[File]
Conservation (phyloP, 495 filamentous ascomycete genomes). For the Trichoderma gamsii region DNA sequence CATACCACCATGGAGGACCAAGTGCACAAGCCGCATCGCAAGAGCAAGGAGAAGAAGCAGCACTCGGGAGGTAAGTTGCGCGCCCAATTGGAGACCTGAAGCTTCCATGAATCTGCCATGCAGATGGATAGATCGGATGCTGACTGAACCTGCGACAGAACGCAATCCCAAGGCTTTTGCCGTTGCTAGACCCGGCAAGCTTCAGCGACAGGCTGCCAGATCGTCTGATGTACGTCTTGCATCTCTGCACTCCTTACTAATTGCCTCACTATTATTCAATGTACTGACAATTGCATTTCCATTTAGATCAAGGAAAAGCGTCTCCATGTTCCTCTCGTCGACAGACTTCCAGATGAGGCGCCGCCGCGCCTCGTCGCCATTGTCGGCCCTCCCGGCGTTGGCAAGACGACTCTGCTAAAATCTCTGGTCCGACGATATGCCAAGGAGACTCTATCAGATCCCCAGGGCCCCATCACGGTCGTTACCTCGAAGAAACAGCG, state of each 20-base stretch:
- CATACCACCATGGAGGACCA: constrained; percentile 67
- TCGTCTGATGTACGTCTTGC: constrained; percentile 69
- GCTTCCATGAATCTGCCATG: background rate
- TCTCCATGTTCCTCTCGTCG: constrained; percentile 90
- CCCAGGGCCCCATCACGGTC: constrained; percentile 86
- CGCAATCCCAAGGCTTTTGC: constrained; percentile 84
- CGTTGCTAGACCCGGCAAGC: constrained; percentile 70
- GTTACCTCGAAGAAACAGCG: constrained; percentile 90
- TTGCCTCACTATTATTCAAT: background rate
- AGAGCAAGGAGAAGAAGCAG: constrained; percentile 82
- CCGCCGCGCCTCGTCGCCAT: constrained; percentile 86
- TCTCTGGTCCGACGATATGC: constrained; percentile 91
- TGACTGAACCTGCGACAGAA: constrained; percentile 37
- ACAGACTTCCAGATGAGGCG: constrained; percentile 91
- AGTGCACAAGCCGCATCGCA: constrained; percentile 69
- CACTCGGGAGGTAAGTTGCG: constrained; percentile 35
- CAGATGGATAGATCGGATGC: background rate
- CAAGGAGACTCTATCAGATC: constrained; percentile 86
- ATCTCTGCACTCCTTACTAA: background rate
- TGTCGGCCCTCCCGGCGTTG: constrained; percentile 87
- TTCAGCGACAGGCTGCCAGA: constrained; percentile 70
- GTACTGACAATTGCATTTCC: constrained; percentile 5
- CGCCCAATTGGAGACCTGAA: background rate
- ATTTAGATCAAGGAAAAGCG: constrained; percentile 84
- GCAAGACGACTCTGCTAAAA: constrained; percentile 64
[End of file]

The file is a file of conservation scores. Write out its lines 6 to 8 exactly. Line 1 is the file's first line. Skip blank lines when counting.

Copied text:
- CCCAGGGCCCCATCACGGTC: constrained; percentile 86
- CGCAATCCCAAGGCTTTTGC: constrained; percentile 84
- CGTTGCTAGACCCGGCAAGC: constrained; percentile 70